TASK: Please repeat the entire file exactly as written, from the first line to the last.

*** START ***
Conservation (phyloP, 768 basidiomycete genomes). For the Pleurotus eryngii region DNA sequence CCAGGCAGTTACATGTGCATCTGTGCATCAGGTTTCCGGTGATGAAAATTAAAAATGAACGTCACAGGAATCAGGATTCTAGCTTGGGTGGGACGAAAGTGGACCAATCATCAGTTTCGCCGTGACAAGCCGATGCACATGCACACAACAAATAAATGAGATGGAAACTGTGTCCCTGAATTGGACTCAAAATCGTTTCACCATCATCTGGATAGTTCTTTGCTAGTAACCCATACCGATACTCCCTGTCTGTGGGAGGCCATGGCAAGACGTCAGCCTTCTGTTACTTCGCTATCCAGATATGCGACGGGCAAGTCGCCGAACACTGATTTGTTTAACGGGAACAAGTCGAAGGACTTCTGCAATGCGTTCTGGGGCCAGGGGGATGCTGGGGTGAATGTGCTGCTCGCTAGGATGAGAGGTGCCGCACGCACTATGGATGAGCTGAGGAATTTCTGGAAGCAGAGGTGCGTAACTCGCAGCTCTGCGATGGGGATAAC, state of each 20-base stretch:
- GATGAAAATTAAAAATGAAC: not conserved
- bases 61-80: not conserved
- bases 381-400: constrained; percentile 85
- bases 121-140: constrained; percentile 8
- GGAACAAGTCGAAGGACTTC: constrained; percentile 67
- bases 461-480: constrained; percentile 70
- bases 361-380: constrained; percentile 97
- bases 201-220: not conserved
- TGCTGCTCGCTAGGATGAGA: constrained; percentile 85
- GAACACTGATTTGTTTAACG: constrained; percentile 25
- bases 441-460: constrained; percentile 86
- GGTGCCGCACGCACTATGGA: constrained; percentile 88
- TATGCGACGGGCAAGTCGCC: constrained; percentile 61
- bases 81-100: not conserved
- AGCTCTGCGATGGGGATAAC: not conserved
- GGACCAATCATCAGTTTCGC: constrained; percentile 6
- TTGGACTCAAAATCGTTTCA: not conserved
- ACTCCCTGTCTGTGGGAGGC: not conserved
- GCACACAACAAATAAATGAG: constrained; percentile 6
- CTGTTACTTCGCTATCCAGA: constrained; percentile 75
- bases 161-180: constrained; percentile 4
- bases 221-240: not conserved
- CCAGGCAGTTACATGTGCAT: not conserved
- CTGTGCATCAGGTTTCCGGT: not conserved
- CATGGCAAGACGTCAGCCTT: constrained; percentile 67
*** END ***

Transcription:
Conservation (phyloP, 768 basidiomycete genomes). For the Pleurotus eryngii region DNA sequence CCAGGCAGTTACATGTGCATCTGTGCATCAGGTTTCCGGTGATGAAAATTAAAAATGAACGTCACAGGAATCAGGATTCTAGCTTGGGTGGGACGAAAGTGGACCAATCATCAGTTTCGCCGTGACAAGCCGATGCACATGCACACAACAAATAAATGAGATGGAAACTGTGTCCCTGAATTGGACTCAAAATCGTTTCACCATCATCTGGATAGTTCTTTGCTAGTAACCCATACCGATACTCCCTGTCTGTGGGAGGCCATGGCAAGACGTCAGCCTTCTGTTACTTCGCTATCCAGATATGCGACGGGCAAGTCGCCGAACACTGATTTGTTTAACGGGAACAAGTCGAAGGACTTCTGCAATGCGTTCTGGGGCCAGGGGGATGCTGGGGTGAATGTGCTGCTCGCTAGGATGAGAGGTGCCGCACGCACTATGGATGAGCTGAGGAATTTCTGGAAGCAGAGGTGCGTAACTCGCAGCTCTGCGATGGGGATAAC, state of each 20-base stretch:
- GATGAAAATTAAAAATGAAC: not conserved
- bases 61-80: not conserved
- bases 381-400: constrained; percentile 85
- bases 121-140: constrained; percentile 8
- GGAACAAGTCGAAGGACTTC: constrained; percentile 67
- bases 461-480: constrained; percentile 70
- bases 361-380: constrained; percentile 97
- bases 201-220: not conserved
- TGCTGCTCGCTAGGATGAGA: constrained; percentile 85
- GAACACTGATTTGTTTAACG: constrained; percentile 25
- bases 441-460: constrained; percentile 86
- GGTGCCGCACGCACTATGGA: constrained; percentile 88
- TATGCGACGGGCAAGTCGCC: constrained; percentile 61
- bases 81-100: not conserved
- AGCTCTGCGATGGGGATAAC: not conserved
- GGACCAATCATCAGTTTCGC: constrained; percentile 6
- TTGGACTCAAAATCGTTTCA: not conserved
- ACTCCCTGTCTGTGGGAGGC: not conserved
- GCACACAACAAATAAATGAG: constrained; percentile 6
- CTGTTACTTCGCTATCCAGA: constrained; percentile 75
- bases 161-180: constrained; percentile 4
- bases 221-240: not conserved
- CCAGGCAGTTACATGTGCAT: not conserved
- CTGTGCATCAGGTTTCCGGT: not conserved
- CATGGCAAGACGTCAGCCTT: constrained; percentile 67